Charlottes Cultural Life Task Force assembles for a third time Monday to consider ways to make the cultural community sustainable in a challenging economy. Members will talk about how much money Charlotte and Mecklenburg County give to the cultural sector.
Theyll review city, county and state funding, as well as sources designated for public art, capital investments and endowments.
Public funding for the arts has dropped 25 percent since 2002. City money for grants and programs remained stable. The city has cut $1 million for operating city-owned facilities since 2010. The county provided $2.167 million to support grants and programs in 2002; this funding has been eliminated entirely.
These declines combined with a 36-percent reduction in private funding to the Arts & Science Council leave the cultural sector with a serious problem.
We are approaching a crisis, said Valecia McDowell, task force co-chair. You can sort of see it coming down the track. We have a couple of choices. We can continue to ride the train toward the crisis, or we can try to take some precautionary and intentional steps to keep the train from running off the track.
The task force includes representatives from the arts, education and government. They are in phase one of their three-phase plan to examine arts fundraising and recommend a long-term solution.
For years, the ASC has collected and distributed money to the cultural sector, but fund drives have brought in significantly less in the last decade, making the way it functions a topic of discussion for the task force.
What is a challenge for the North Carolina Dance Theatre is not necessarily a challenge for the Mint (Museum), said McDowell, a lawyer with Moore & Van Allen. Were looking at the benefits and detriments of the current model.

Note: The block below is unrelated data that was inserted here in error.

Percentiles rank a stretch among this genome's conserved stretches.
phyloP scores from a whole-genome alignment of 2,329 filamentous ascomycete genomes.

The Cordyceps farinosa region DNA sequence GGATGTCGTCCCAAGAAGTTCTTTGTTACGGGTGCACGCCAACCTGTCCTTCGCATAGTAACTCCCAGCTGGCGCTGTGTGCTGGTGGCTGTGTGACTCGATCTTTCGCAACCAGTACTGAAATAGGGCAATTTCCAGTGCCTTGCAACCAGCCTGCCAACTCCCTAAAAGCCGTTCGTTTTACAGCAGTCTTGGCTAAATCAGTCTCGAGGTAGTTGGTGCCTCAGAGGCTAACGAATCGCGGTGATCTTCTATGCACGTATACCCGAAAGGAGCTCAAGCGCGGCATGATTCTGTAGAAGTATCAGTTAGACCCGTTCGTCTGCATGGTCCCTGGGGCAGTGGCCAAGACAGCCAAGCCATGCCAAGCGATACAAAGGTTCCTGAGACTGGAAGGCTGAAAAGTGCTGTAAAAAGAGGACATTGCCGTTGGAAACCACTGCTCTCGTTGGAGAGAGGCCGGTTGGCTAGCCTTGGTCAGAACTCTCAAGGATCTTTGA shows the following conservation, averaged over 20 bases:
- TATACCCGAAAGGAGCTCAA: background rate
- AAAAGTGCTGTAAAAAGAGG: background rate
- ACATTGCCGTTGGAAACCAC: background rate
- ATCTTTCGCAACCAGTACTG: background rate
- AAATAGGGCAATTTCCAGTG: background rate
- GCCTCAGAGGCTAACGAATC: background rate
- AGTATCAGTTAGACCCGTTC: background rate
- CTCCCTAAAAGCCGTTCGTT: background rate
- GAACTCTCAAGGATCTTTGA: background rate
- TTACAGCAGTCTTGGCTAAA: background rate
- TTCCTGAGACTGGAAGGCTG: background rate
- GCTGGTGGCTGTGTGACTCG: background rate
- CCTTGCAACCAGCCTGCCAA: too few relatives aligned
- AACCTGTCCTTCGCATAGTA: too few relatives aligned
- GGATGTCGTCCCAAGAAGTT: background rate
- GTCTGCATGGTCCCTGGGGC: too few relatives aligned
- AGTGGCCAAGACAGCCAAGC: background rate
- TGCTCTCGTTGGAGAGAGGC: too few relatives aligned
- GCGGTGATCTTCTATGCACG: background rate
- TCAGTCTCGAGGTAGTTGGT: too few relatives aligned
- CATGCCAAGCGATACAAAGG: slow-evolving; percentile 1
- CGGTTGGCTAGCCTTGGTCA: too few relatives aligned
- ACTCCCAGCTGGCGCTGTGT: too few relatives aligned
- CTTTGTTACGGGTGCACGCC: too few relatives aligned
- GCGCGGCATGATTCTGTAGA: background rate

Houston trip debriefing
Also on Mondays agenda is a debrief on the Charlotte Chamber trip to Houston, a portion of which was devoted to examining the Texas citys cultural funding. The Chamber visits a city annually to examine its successes and challenges, and several task force members went on the trip to see how the arts fit into Houstons economy.
As funding for the sector continues to dwindle, McDowell said, the people who are going to be impacted by that are in large measure folks who would otherwise not be able to afford or appreciate the arts offerings of a community. I sort of grew up as one of those people. Its particularly important to me that that not happen.
This article is part of the Charlotte Arts Journalism Alliance, a consortium of local media dedicated to writing about the arts.
The Charlotte Observer welcomes your comments on news of the day. The more voices engaged in conversation, the better for us all, but do keep it civil. Please refrain from profanity, obscenity, spam, name-calling or attacking others for their views.
Have a news tip? You can send it to a local news editor; email firstname.lastname@example.org to send us your tip - or - consider joining the Public Insight Network and become a source for The Charlotte Observer.Read moreRead less